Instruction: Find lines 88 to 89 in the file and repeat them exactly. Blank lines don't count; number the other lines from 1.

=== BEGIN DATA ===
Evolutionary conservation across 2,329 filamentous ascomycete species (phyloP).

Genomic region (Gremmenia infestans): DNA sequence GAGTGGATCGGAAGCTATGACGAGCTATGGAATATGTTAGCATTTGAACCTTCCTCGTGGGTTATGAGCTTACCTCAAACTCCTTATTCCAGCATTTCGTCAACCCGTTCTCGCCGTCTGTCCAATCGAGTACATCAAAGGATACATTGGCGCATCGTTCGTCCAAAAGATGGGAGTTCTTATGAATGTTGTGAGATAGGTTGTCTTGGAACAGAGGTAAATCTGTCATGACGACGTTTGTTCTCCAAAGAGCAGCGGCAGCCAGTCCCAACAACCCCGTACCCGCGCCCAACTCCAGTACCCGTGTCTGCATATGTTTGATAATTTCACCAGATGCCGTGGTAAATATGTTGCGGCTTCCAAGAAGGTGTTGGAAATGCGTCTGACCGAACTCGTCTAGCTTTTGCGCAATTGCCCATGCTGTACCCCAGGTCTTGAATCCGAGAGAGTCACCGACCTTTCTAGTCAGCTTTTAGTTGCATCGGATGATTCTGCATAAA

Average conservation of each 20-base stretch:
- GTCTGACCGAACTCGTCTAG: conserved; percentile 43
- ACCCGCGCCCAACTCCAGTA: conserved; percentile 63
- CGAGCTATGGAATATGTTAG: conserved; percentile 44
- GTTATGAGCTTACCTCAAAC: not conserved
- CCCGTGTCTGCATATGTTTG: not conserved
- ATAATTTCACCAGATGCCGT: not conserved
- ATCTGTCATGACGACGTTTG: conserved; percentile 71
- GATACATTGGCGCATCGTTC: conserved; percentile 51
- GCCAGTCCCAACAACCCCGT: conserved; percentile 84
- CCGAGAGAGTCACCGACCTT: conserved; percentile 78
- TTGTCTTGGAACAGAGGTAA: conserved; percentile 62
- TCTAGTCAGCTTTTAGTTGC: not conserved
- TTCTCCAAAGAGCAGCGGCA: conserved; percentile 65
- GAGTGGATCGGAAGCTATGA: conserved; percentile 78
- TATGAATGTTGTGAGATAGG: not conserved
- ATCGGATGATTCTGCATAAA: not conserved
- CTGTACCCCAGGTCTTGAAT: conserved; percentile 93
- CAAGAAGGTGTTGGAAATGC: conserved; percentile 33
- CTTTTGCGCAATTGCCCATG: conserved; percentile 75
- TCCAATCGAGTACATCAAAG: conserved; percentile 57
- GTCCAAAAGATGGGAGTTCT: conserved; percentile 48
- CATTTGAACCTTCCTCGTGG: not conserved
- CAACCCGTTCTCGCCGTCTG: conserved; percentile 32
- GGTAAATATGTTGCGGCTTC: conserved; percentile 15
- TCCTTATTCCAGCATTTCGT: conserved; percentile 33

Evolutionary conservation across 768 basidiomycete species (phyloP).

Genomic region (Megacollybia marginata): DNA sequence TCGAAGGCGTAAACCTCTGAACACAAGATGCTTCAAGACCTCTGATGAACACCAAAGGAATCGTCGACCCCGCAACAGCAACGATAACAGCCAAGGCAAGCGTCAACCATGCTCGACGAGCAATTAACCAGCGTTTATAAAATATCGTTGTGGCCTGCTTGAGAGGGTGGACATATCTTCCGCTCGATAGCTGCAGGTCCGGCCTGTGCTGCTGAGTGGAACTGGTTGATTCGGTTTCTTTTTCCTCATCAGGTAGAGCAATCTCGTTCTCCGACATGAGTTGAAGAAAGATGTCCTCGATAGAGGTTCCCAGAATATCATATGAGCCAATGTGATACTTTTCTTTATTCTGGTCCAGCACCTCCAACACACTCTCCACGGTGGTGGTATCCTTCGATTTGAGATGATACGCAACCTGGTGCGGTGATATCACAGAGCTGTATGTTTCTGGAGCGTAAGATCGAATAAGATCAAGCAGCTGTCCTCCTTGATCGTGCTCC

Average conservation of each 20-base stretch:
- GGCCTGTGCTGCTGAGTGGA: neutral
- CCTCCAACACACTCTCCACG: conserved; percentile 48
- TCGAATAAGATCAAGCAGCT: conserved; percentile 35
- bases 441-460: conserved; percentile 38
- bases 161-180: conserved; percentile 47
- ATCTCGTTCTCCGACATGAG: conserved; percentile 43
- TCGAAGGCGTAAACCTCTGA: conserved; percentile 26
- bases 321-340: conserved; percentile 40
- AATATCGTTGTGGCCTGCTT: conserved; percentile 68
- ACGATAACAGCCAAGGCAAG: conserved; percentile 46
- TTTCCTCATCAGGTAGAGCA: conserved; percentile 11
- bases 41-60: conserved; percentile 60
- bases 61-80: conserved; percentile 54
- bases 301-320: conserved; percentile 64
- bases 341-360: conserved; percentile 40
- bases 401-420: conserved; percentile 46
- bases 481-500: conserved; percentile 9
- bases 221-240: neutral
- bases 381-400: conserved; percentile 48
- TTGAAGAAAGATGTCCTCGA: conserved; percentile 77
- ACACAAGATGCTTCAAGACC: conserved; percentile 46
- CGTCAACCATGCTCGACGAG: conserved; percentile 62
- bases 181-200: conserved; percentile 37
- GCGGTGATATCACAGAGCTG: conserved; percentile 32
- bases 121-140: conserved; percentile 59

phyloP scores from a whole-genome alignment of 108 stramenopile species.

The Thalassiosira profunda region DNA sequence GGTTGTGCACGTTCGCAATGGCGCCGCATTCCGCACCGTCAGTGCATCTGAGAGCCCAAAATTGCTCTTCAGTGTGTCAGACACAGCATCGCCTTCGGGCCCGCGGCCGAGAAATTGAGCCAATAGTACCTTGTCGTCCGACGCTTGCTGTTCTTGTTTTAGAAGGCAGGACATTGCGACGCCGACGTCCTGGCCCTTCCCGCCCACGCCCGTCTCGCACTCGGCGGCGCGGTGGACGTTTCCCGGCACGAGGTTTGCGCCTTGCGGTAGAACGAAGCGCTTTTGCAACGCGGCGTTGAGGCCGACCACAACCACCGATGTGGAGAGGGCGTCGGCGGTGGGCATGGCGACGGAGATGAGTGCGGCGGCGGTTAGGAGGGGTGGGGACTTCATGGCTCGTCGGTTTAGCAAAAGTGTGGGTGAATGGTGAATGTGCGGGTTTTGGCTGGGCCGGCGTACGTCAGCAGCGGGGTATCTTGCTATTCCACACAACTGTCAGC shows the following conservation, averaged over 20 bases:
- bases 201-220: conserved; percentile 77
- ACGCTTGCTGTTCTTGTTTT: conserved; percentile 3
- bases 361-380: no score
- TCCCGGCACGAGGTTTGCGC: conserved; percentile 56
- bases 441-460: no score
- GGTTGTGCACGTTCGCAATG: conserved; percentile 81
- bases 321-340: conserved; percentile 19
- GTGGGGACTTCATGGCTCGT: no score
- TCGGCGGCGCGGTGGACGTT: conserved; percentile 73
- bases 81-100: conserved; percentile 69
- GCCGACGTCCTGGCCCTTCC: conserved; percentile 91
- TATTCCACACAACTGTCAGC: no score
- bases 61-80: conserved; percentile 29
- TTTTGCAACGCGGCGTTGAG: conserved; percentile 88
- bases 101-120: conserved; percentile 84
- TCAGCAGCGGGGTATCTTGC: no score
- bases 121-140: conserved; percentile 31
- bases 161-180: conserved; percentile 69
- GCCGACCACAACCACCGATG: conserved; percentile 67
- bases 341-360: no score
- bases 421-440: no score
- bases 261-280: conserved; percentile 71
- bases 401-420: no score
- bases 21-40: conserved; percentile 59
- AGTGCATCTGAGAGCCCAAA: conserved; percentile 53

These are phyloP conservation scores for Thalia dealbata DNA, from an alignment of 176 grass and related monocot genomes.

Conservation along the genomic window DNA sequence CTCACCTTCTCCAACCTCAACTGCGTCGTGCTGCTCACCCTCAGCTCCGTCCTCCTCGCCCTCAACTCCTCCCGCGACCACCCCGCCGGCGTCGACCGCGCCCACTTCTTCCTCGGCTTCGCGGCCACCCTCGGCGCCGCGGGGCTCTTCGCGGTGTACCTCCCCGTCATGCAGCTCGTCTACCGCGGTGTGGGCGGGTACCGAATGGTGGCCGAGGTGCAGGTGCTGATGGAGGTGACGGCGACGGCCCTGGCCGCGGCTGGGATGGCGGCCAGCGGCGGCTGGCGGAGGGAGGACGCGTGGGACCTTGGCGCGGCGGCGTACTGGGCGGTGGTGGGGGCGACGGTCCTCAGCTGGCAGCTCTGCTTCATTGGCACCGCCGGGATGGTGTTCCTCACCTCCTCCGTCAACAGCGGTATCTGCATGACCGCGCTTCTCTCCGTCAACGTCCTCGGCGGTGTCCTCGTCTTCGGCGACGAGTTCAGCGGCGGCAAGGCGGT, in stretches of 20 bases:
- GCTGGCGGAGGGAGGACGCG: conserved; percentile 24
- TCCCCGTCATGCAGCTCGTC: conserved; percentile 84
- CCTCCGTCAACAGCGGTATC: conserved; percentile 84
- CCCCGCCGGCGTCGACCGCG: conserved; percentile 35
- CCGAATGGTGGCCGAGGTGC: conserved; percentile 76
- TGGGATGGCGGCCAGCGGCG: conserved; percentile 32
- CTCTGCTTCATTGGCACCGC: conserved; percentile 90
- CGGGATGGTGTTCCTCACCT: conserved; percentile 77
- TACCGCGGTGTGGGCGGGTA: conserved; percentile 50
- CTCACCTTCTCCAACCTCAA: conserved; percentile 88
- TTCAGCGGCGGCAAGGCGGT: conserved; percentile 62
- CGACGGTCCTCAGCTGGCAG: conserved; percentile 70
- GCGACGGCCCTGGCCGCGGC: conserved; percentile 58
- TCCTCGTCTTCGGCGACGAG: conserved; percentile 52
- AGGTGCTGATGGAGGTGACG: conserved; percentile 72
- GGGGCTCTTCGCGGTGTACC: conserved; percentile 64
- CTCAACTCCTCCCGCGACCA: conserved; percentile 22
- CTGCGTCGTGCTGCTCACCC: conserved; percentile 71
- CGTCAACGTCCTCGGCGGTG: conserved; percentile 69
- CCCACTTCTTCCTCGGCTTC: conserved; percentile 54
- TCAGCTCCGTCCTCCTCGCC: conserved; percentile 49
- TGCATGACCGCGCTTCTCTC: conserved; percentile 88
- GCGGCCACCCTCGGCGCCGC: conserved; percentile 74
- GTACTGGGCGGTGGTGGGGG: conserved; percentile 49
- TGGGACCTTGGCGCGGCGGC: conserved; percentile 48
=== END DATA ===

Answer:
- CCTCCGTCAACAGCGGTATC: conserved; percentile 84
- CCCCGCCGGCGTCGACCGCG: conserved; percentile 35